No Need to Start The Scale At Zero

Most charts start at zero, but the case is different in waterfall charts. For example, if a company had 120 employees at the end of the year, it might be less than that at the start of the year. So, the initial point will begin from that numeric value.

Pros And Cons Of Waterfall Charts

Before deciding on whether or not to make use of waterfall charts, let's learn about their pros and cons:

Advantages of Waterfall Charts

It is effective to display gradual changes in the quantitative value of something over time It uses a clear structure

Demonstrates Changes

The purpose of this chart is to show changes in something over time. This is quite effective at performing tasks.

Provides Micro-stories

Waterfall charts can showcase a story that is way more compelling than what other types of charts offer.

Easier to Understand

The western part of the world reads the content from left to right, and waterfall charts understand this fact quite well. The first bar in the chart provides a visual comparison that fetches the reader's attention at once, helping them understand the whole chart at a glance.

See more examples of the waterfall chart here

Drawbacks of Waterfall Charts

While these charts are effective in many scenarios, they do have some drawbacks that users should be aware of:

Simplification of Complexity

One of the disadvantages of waterfall charts lies in their inherent simplicity. While this simplicity aids clarity, it can also oversimplify complex datasets with numerous interdependencies and intricate relationships between data points. This chart can only capture part of the underlying information. Users might need to comprehend the true intricacies of the data.

Limited Forecasting Capability

Waterfall charts primarily showcase historical data and the cumulative impact of sequential changes. There may be better choices for scenarios that require forecasting or predicting future trends. In dynamic environments with crucial future projections, other visualizations like trendlines or predictive models might be more suitable. These charts are retrospective, emphasizing past events rather than predicting future outcomes.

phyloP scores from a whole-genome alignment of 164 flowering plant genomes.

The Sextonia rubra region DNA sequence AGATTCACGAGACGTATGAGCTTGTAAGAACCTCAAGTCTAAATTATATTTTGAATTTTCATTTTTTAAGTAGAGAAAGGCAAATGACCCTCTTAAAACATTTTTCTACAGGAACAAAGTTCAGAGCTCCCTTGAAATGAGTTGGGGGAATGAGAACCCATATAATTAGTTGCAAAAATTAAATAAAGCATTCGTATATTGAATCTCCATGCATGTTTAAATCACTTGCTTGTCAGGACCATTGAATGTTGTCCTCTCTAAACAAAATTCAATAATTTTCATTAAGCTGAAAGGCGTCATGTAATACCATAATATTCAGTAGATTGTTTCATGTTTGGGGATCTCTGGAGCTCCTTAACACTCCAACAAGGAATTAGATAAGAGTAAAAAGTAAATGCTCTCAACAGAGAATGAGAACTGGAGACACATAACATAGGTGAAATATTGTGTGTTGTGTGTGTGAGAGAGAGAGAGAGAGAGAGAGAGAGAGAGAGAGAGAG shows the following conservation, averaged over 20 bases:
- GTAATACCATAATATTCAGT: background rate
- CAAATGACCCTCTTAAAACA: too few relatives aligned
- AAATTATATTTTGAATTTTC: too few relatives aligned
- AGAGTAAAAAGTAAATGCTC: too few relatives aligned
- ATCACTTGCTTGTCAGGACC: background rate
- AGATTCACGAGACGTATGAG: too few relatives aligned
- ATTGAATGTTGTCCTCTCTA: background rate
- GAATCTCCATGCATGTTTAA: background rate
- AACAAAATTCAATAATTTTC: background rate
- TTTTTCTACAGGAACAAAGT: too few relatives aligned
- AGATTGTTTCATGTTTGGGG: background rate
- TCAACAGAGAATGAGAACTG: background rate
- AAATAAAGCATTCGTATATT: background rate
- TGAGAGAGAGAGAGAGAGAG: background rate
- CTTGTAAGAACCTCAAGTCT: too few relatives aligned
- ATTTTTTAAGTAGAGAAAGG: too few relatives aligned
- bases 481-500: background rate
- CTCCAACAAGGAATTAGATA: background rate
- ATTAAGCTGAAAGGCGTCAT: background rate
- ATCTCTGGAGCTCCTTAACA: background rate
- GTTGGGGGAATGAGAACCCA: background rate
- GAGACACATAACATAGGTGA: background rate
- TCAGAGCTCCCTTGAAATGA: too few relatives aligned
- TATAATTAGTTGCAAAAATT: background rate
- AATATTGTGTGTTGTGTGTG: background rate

Inability to Handle Parallel Processes

These charts represent sequential processes, where each step builds upon the previous one. However, they are less effective in illustrating parallel processes or multiple factors influencing the outcome simultaneously. In cases where concurrent and interrelated elements affect the final result, waterfall charts may need help to provide a comprehensive overview. Alternative visualization methods, such as parallel coordinate plots or multi-axis charts, may be more suitable for depicting concurrent complex relationships.

How to Create a Waterfall Chart in Excel?

Here are several steps on how to create a waterfall chart in Excel:

Step 1: Prepare Your Data

The first step for creating this chart in Excel is to prepare your data. You must ensure that your data is organized to facilitate the creation of the chart. It involves having a column for categories and another column for values. The first and the last values will show the starting and ending points, or the intermediate values will show the changes.

Step 2: Insert a Waterfall Chart

The second step is to insert the waterfall chart; for this, you'll need to select the data range. Then, go to the "Insert" tab on the Ribbon.

In the charts group, select "Waterfall" from the Chart options. The correct location might vary depending on your Excel version. Choose the "Waterfall Charts" type.